It beggars belief.

    Surely the insurance industry requires greater knowledge and expertise than banking?

    Why can not lloyds and the rest of the UK insurance industry meke an efficient market in toxic debts.

    Could it be that they are in fact so toxic that they will not touch them with the proverbal bargepole?

    Let us not forget their first strategy of giving the banks £37 billion to increase their capital ratios and start lending has ended in disaster.

    (The FSA just a few days ago bizarrely decided, hey banks do not need the now higher and more safe capitol ratios, so much for tough regulation and getting the banks to behave prudently)

    Finally Barclay's have been resisting valueing their assets by the 'mark to market' valuation except where it results in 'profits', namely £1.7 billion in negative goodwill on Lehman Bros assets and, circa £2.9 billion because of the low current valuation to face value of their corporate debt.

    Doing something is billions of pounds different to doing the correct thing and being first is totally and utterly irrelevant.

    The UK, like everyone else, can spend it's borrowed billions only once, printing money to cover up ill judged attempts are going to land our children with rampant inflation, crippling taxes and a worthless currency

  • Comment number 22.

    Shades of Harry Potter, Dr Who, et al. How
    on earth do you do it Robert? Do you have an invisibility cloak? A sonic screw driver? Your
    personal teleport portal? Whatever. You enthrall
    us tyros with your daily disclosures ,
    explanations and forecasts of all things financial.
    We are extremely grateful to you." Knowledge is

  • Comment number 23.

    Would China be in it's present position if it did not manipulate it's currency.Is it not also the case that the domestic supply side of goods and services are predominantly provided by state run companies and imports (with the exception of commodities and digital equipment) are severely depressed by the use of tarriffs, import duties, consumtion taxes and onerous certification?

  • Comment number 24.

    Still no sign yet of anyone in banking or government waking up to the reality then.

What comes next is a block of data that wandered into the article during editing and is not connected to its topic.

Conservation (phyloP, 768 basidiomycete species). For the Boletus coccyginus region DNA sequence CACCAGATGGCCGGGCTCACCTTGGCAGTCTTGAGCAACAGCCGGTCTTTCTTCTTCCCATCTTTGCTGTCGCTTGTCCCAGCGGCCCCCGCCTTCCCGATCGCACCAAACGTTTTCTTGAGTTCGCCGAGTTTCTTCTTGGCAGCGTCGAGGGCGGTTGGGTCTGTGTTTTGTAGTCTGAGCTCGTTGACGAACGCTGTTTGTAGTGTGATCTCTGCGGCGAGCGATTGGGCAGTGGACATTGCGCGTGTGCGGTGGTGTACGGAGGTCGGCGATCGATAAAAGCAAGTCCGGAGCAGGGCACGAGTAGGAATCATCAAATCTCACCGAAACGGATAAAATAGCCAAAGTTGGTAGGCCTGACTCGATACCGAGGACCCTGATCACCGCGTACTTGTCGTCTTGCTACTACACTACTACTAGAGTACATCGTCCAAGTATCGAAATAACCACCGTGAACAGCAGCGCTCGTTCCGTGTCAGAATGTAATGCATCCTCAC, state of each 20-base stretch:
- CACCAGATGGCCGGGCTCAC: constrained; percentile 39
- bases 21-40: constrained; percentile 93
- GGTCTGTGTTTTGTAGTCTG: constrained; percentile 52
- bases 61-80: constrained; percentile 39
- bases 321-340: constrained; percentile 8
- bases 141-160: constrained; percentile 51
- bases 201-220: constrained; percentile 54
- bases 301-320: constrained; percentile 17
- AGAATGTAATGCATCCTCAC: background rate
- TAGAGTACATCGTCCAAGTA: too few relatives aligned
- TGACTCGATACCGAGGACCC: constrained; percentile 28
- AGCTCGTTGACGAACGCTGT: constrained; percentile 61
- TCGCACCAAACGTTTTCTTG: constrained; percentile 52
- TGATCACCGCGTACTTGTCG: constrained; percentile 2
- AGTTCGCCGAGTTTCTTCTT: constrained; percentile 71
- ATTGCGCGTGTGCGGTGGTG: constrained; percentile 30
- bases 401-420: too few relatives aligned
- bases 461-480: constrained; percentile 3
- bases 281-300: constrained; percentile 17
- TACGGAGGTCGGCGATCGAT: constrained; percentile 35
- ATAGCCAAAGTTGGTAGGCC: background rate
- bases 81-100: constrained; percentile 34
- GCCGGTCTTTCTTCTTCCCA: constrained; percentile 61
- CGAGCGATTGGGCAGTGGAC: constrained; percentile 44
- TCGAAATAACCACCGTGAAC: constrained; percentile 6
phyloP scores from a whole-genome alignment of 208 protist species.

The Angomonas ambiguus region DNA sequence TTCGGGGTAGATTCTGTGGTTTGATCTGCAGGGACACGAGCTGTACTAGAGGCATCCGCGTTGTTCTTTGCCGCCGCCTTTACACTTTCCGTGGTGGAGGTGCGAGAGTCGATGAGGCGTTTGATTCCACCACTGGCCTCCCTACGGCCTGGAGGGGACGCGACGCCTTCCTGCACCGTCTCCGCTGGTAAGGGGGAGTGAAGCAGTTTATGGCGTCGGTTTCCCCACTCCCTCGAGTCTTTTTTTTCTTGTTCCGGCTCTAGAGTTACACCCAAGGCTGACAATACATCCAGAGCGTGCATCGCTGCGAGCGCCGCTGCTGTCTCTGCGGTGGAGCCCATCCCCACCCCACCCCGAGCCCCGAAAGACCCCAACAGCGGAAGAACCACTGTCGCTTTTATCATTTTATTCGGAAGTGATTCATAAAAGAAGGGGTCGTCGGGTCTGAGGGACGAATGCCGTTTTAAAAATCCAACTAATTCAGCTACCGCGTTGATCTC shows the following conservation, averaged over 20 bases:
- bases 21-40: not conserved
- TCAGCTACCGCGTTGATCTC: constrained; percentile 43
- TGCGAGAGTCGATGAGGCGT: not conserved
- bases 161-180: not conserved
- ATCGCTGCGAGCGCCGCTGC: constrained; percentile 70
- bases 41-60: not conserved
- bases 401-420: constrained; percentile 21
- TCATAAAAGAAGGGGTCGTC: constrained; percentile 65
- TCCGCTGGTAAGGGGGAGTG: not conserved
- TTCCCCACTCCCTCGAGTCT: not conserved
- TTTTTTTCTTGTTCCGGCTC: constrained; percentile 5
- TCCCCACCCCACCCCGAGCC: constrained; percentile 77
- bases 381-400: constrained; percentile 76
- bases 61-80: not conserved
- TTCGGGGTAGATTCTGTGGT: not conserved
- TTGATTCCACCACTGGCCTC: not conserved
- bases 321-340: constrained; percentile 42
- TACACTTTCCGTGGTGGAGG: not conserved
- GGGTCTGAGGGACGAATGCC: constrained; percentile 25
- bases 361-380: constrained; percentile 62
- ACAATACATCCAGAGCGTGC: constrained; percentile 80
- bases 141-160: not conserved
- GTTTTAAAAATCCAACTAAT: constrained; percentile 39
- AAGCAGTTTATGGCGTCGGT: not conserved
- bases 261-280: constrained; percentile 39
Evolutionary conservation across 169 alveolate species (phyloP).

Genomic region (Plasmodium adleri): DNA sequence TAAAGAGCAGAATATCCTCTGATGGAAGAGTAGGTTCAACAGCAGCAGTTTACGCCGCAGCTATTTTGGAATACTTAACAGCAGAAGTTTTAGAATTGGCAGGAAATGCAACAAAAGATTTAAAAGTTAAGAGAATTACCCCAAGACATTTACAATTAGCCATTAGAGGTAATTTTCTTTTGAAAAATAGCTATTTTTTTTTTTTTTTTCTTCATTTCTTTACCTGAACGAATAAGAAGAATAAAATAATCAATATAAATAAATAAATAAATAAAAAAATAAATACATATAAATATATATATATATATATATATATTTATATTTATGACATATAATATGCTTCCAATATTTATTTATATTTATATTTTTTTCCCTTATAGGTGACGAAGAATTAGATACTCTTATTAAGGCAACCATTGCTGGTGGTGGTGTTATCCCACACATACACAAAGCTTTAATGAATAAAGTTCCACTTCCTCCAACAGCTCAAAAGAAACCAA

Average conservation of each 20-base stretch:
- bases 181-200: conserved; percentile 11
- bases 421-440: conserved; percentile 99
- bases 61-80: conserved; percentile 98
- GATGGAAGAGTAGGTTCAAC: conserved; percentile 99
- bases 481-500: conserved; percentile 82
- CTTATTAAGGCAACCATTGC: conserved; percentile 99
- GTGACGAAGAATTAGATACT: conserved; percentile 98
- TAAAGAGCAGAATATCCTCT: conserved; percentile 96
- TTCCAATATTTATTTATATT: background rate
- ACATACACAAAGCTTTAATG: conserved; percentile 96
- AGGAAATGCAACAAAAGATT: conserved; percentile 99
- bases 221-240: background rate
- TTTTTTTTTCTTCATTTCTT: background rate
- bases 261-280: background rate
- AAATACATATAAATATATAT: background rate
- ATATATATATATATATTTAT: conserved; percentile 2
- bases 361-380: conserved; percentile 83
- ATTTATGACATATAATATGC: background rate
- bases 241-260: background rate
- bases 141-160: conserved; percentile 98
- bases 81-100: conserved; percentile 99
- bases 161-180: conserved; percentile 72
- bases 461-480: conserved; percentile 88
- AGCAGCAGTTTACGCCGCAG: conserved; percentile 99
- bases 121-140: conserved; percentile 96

You can't just shuffle money about here and there, you can't just magic up some new money and expect not to have to pay for it someday, and you can't just bail out your biggest friends in industry.

    The Dear Leader still hasn't got the guts to tell his public that the boom-party is over. Posters are now starting to tell how they are being affected at a personal level. Nothing Brown has done so far goes anywhere near to helping them.

    If you have just lost your job and fear for your home and your children, does 2.5% VAT reduction cut it? Does the chance of a new car at 0% finance cut it? Does interest on your savings at 1% give you a buffer? Does food inflation at 9% make you feel conforted? Nope, I don't think so.

    First you have to be honest. There is no recovery on the horizon.

    The (personal wealth) boom was fueled by first easy credit card terms and increasing credit limits.

    Then easy terms on unsecured loans came in, for holidays, cars, conservatories........

    Then equity-release on your easy mortgage.

    Then house values increased, 5 times income came in and a second chunk at equity release if you wanted it.

    It was ALL, repeat ALL, smoke and mirrors. If we get back to normal, it won't feel like the normal we have got used to.

    All those who are going to lose their jobs are going to need new, sunrise employment. The car industry is not going to be the same. It has to break up into small, dynamic and flexible units.